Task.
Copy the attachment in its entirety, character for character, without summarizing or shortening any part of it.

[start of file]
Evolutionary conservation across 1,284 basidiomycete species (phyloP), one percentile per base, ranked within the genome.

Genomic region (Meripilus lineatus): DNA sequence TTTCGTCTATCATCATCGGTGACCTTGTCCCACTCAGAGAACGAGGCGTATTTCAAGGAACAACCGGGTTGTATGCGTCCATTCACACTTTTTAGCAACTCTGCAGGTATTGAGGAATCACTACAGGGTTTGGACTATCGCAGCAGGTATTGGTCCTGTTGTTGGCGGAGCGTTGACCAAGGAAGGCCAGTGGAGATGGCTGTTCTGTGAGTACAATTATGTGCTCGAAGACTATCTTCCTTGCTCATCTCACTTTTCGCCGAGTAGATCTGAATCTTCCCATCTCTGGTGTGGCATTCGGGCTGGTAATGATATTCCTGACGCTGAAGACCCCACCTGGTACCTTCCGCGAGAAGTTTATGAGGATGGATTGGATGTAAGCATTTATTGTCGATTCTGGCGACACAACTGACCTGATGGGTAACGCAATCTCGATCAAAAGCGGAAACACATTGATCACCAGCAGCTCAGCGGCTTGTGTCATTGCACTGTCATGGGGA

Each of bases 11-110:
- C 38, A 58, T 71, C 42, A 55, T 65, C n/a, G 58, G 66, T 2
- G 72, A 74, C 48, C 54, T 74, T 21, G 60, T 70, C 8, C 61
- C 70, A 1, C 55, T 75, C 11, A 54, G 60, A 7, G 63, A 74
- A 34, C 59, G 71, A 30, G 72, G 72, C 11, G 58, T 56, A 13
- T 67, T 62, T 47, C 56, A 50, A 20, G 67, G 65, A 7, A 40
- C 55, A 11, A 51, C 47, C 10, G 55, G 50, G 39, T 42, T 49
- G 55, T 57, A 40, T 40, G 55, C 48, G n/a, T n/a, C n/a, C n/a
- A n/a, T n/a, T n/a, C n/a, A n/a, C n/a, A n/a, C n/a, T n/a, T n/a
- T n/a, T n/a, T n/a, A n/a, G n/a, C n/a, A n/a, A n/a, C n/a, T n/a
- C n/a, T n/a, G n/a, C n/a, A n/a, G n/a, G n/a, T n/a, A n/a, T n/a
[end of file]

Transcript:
Evolutionary conservation across 1,284 basidiomycete species (phyloP), one percentile per base, ranked within the genome.

Genomic region (Meripilus lineatus): DNA sequence TTTCGTCTATCATCATCGGTGACCTTGTCCCACTCAGAGAACGAGGCGTATTTCAAGGAACAACCGGGTTGTATGCGTCCATTCACACTTTTTAGCAACTCTGCAGGTATTGAGGAATCACTACAGGGTTTGGACTATCGCAGCAGGTATTGGTCCTGTTGTTGGCGGAGCGTTGACCAAGGAAGGCCAGTGGAGATGGCTGTTCTGTGAGTACAATTATGTGCTCGAAGACTATCTTCCTTGCTCATCTCACTTTTCGCCGAGTAGATCTGAATCTTCCCATCTCTGGTGTGGCATTCGGGCTGGTAATGATATTCCTGACGCTGAAGACCCCACCTGGTACCTTCCGCGAGAAGTTTATGAGGATGGATTGGATGTAAGCATTTATTGTCGATTCTGGCGACACAACTGACCTGATGGGTAACGCAATCTCGATCAAAAGCGGAAACACATTGATCACCAGCAGCTCAGCGGCTTGTGTCATTGCACTGTCATGGGGA

Each of bases 11-110:
- C 38, A 58, T 71, C 42, A 55, T 65, C n/a, G 58, G 66, T 2
- G 72, A 74, C 48, C 54, T 74, T 21, G 60, T 70, C 8, C 61
- C 70, A 1, C 55, T 75, C 11, A 54, G 60, A 7, G 63, A 74
- A 34, C 59, G 71, A 30, G 72, G 72, C 11, G 58, T 56, A 13
- T 67, T 62, T 47, C 56, A 50, A 20, G 67, G 65, A 7, A 40
- C 55, A 11, A 51, C 47, C 10, G 55, G 50, G 39, T 42, T 49
- G 55, T 57, A 40, T 40, G 55, C 48, G n/a, T n/a, C n/a, C n/a
- A n/a, T n/a, T n/a, C n/a, A n/a, C n/a, A n/a, C n/a, T n/a, T n/a
- T n/a, T n/a, T n/a, A n/a, G n/a, C n/a, A n/a, A n/a, C n/a, T n/a
- C n/a, T n/a, G n/a, C n/a, A n/a, G n/a, G n/a, T n/a, A n/a, T n/a